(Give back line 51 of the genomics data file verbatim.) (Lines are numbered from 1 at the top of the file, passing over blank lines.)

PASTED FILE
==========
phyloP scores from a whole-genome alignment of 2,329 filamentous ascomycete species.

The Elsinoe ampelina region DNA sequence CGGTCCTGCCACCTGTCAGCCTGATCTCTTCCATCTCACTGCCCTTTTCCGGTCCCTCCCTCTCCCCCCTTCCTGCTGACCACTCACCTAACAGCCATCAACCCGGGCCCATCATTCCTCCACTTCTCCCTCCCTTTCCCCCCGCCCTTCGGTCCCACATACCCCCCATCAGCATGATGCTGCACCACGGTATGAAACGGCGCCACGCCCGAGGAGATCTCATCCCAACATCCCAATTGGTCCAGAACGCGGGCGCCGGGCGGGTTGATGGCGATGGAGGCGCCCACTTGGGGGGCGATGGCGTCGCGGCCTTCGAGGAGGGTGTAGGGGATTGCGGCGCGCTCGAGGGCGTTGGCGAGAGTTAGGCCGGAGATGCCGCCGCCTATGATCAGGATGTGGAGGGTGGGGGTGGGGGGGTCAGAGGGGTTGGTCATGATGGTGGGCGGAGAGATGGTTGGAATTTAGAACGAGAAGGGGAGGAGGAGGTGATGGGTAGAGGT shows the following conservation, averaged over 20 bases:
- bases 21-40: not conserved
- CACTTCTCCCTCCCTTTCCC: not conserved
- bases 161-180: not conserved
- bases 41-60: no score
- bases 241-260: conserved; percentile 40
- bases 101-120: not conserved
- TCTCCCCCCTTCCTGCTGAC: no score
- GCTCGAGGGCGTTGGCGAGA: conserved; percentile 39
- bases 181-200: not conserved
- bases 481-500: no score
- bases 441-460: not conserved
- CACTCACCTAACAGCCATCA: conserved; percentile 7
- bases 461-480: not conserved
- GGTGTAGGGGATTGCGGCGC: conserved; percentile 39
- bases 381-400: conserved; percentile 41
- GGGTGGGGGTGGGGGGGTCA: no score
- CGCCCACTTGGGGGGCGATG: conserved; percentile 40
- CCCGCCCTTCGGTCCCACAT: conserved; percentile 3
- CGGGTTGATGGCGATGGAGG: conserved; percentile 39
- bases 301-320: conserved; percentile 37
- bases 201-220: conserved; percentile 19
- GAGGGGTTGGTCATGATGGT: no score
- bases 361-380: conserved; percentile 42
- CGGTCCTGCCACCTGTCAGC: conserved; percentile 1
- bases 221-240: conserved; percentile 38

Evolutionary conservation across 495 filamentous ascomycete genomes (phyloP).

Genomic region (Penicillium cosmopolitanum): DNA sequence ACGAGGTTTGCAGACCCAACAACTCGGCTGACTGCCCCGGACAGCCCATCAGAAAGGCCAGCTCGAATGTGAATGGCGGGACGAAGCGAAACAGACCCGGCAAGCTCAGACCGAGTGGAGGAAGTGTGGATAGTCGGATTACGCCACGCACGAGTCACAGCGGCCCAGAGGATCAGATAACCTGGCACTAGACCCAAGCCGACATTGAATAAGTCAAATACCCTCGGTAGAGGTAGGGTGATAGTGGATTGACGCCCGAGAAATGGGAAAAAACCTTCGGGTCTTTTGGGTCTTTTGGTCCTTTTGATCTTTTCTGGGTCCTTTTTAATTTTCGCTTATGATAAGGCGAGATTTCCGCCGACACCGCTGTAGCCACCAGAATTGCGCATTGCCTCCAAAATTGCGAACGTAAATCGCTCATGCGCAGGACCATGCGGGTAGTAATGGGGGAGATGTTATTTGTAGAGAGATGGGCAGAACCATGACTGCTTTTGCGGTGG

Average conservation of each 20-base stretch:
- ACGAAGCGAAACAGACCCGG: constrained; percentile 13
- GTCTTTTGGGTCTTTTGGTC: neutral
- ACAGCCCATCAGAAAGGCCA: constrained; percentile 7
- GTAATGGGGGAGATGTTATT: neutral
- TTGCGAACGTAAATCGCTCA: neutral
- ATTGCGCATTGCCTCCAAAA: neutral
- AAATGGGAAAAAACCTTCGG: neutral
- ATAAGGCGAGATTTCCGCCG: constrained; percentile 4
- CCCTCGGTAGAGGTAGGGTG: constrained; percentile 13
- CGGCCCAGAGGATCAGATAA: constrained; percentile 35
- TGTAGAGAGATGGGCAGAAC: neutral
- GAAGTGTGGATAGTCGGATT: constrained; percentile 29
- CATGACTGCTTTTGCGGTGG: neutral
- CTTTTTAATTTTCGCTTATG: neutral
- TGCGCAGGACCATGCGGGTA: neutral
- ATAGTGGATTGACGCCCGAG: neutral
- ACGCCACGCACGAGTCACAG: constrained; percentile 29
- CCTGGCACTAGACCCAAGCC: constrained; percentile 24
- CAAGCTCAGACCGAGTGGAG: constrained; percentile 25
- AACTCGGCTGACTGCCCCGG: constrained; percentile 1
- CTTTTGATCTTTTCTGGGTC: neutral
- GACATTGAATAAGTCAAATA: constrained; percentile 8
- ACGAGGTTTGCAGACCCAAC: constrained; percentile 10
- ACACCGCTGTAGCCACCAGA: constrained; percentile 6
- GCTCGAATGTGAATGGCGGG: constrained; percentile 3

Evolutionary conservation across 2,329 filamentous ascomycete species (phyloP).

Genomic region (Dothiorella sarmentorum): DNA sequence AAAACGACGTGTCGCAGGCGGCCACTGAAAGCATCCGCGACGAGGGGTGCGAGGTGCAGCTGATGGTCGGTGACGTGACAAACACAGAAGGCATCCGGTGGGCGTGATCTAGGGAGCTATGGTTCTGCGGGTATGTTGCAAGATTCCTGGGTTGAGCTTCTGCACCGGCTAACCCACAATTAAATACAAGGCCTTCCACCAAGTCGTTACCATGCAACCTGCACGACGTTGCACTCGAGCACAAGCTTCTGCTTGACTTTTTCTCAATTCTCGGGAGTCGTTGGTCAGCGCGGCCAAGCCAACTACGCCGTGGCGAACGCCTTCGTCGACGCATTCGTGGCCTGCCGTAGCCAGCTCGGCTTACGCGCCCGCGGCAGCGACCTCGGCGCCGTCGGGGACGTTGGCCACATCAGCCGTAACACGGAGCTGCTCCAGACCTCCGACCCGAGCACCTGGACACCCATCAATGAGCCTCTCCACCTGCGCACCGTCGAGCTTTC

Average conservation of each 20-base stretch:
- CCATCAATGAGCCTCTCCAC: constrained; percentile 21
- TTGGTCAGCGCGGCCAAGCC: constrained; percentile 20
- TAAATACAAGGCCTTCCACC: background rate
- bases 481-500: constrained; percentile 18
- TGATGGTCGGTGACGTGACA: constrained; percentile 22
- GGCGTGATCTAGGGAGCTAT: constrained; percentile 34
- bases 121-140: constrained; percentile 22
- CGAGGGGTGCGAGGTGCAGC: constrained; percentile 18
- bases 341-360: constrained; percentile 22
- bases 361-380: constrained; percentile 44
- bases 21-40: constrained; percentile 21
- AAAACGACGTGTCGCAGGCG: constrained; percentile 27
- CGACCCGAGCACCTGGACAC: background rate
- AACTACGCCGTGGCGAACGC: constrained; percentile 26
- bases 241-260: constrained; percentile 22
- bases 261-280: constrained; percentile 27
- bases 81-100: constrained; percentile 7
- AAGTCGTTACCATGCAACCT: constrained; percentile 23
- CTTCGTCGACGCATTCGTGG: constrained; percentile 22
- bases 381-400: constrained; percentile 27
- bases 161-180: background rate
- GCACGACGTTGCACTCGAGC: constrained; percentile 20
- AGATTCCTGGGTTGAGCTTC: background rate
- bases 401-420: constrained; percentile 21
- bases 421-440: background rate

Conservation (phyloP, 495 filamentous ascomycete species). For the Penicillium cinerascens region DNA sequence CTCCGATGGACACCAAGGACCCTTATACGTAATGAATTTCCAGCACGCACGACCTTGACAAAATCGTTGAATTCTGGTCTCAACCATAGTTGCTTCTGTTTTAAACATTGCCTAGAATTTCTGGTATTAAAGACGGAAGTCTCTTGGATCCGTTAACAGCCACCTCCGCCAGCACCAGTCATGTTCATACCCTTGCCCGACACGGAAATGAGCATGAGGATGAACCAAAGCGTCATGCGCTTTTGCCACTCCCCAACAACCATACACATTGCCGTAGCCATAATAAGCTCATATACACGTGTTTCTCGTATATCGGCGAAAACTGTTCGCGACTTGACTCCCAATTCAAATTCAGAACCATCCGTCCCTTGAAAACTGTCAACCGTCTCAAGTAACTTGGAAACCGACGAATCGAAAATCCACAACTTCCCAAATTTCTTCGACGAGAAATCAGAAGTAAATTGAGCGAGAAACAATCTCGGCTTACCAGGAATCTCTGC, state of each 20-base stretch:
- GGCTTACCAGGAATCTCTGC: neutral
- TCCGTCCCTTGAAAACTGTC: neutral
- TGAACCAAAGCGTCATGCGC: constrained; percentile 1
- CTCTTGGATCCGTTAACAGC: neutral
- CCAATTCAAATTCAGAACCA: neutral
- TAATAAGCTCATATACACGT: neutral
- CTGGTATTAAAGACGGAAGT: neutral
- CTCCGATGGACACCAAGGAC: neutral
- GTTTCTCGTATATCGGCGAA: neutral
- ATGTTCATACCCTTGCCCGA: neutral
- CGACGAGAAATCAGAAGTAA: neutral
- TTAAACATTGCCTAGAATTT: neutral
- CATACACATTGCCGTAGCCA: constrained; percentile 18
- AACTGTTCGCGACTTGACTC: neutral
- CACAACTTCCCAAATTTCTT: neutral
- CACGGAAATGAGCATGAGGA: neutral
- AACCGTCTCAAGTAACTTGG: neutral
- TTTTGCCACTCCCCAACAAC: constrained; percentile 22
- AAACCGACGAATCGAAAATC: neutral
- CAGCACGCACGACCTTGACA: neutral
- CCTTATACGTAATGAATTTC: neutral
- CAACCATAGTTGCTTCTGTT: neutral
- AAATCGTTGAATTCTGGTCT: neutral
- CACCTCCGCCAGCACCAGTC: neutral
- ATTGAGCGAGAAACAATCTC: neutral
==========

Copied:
- CTTTTGATCTTTTCTGGGTC: neutral